15th Street–Prospect Park (IND Culver Line)

From Wikipedia, the free encyclopedia
Jump to navigation Jump to search

 15 Street–Prospect Park
 "F" train"G" train
MTA NYC logo.svg New York City Subway rapid transit station
New York City Subway. 15th on F.jpeg
Station statistics
Address15th Street near Prospect Park West
Brooklyn, NY 11215
LocaleWindsor Terrace, Park Slope
Coordinates40°39′37.96″N 73°58′47.94″W / 40.6605444°N 73.9799833°W / 40.6605444; -73.9799833Coordinates: 40°39′37.96″N 73°58′47.94″W / 40.6605444°N 73.9799833°W / 40.6605444; -73.9799833
DivisionB (IND)
LineIND Culver Line
Services      F all times (all times)
      G all times (all times)
Transit connectionsBus transport NYCT Bus: B61, B68
Platforms1 island platform
Other information
OpenedOctober 7, 1933; 85 years ago (1933-10-07)
Station code241[1]
Wireless serviceWi-Fi and cellular service is provided at this station[2]
Passengers (2017)1,917,454[3]Decrease 2.1%
Rank255 out of 425
Station succession
Next northSeventh Avenue: F all timesG all times
Next southFort Hamilton Parkway: F all timesG all times

15th Street–Prospect Park Subway Station (IND)
MPSNew York City Subway System MPS
NRHP reference #05000748[4]
Added to NRHPJuly 27, 2005

15th Street–Prospect Park is a local station on the IND Culver Line of the New York City Subway. Located at 15th Street east of Prospect Park West in Windsor Terrace/Park Slope, Brooklyn, it is served by the F and G trains at all times.

Station layout[edit]

Track layout
to 7 Av
G Street Level Exit/Entrance
M Mezzanine Fare control, station agent
Platform level
Northbound local "F" train toward Jamaica–179th Street (Seventh Avenue)
"G" train toward Court Square (Seventh Avenue)
Island platform, doors will open on the left
Southbound local "F" train toward Coney Island–Stillwell Avenue (Fort Hamilton Parkway)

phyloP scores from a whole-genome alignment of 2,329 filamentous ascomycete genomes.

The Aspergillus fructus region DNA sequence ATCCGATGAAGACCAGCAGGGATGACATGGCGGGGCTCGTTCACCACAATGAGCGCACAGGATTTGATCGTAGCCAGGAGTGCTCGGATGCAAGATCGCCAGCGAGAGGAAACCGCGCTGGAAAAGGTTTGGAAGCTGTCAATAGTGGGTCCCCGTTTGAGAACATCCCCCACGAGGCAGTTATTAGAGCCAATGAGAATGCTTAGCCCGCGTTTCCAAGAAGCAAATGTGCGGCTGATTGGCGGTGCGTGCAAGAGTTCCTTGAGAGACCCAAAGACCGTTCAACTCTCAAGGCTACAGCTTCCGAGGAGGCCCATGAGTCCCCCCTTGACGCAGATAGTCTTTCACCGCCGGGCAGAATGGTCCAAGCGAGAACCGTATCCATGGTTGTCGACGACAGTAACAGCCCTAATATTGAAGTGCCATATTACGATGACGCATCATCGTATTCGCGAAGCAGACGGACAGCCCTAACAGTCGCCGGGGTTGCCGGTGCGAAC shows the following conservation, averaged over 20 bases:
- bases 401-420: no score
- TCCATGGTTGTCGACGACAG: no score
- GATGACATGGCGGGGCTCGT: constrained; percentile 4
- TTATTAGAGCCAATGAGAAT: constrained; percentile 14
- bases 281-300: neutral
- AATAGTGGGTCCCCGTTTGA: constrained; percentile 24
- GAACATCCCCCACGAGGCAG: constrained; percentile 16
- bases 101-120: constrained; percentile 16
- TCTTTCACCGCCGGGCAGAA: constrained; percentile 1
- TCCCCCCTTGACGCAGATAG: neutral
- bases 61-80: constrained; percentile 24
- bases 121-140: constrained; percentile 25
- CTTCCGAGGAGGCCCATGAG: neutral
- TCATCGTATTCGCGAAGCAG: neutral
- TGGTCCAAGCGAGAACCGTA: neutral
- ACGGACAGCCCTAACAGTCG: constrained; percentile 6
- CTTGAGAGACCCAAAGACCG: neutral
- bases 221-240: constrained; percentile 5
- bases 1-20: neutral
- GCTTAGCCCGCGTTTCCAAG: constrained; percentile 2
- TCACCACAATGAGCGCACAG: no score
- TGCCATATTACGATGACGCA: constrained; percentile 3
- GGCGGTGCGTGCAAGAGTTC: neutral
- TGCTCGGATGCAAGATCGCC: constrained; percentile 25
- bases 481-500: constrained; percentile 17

"G" train toward Church Avenue (Fort Hamilton Parkway)

This underground station, opened on October 7, 1933, as part of an extension of the Culver Line from Bergen Street to Church Avenue.[5] It was added to the U.S. National Register of Historic Places on July 27, 2005,[4] It has two tracks and an island platform. The two express tracks of the line run under Prospect Park, and are neither visible from this station nor used in revenue service.

The station and tunnel were constructed about 100 feet (30 m) east of Prospect Park West. Therefore, the station is not located underneath a street, and some portions of the tunnel are directly underneath Prospect Park, while others are between the west side of the park and 10th Avenue.

Both trackside walls have an orange-yellow trim line with a medium brown border with small black and white "15TH ST." signs below it at regular intervals. This tile band is set in a three-high course, a pattern usually reserved for express stations. Large, white brick columns run along both sides of the platform and the mezzanine above at regular intervals with alternating ones having the standard black and white station name plate.


The narrow mezzanine is full length and allows out-of-system walking from one end to the other while the area inside fare control does not, having two sections, one considerably smaller than the other. The northern end has four exit stairs, the latter two of which have stone banisters:[6]

  • one to the north side of the Bartel-Pritchard Square between 15th Street and Prospect Park[6]
  • one on the corner of Prospect Park West and Prospect Park Southwest[6]
  • one inside Prospect Park at Prospect Park West[6]
  • one inside Prospect Park at Prospect Park Southwest[6]

The center of the mezzanine has one staircase going up to the north side of 16th Street while the south end has one staircase going up to the north side of Windsor Place near the intersection of Howard Place.[6] Full height turnstiles provide access to/from fare control near these three entrances/exits. The station's only token booth and bank of regular turnstiles is located between the south and center fare control areas. Evidence of at least two former booths exist.

In popular culture[edit]

An F train arriving

Several dream sequences in the film Pi, which take place in an empty generic-looking New York City Subway station, were shot at 15th Street–Prospect Park. In some of the shots, the sign indicating the exit to Bartel-Pritchard Square is visible in the background. The Windsor Pl. entrance is featured next to Melvin's car in the 1998 film "As Good As it Gets".


  1. ^ "Station Developers' Information". Metropolitan Transportation Authority. Retrieved June 13, 2017.
  2. ^ "NYC Subway Wireless – Active Stations". Transit Wireless Wifi. Retrieved May 18, 2016.
  3. ^ "Facts and Figures: Annual Subway Ridership 2012–2017". Metropolitan Transportation Authority. July 12, 2018. Retrieved July 12, 2018.
  4. ^ a b "NPS Focus". National Register of Historic Places. National Park Service. Retrieved November 6, 2011.
  5. ^ "City Subway Extended". The New York Times. October 7, 1933. p. 16.
  6. ^ a b c d e f "MTA Neighborhood Maps: Park Slope/Prospect Park" (PDF). mta.info. Metropolitan Transportation Authority. 2015. Retrieved August 2, 2015.

External links[edit]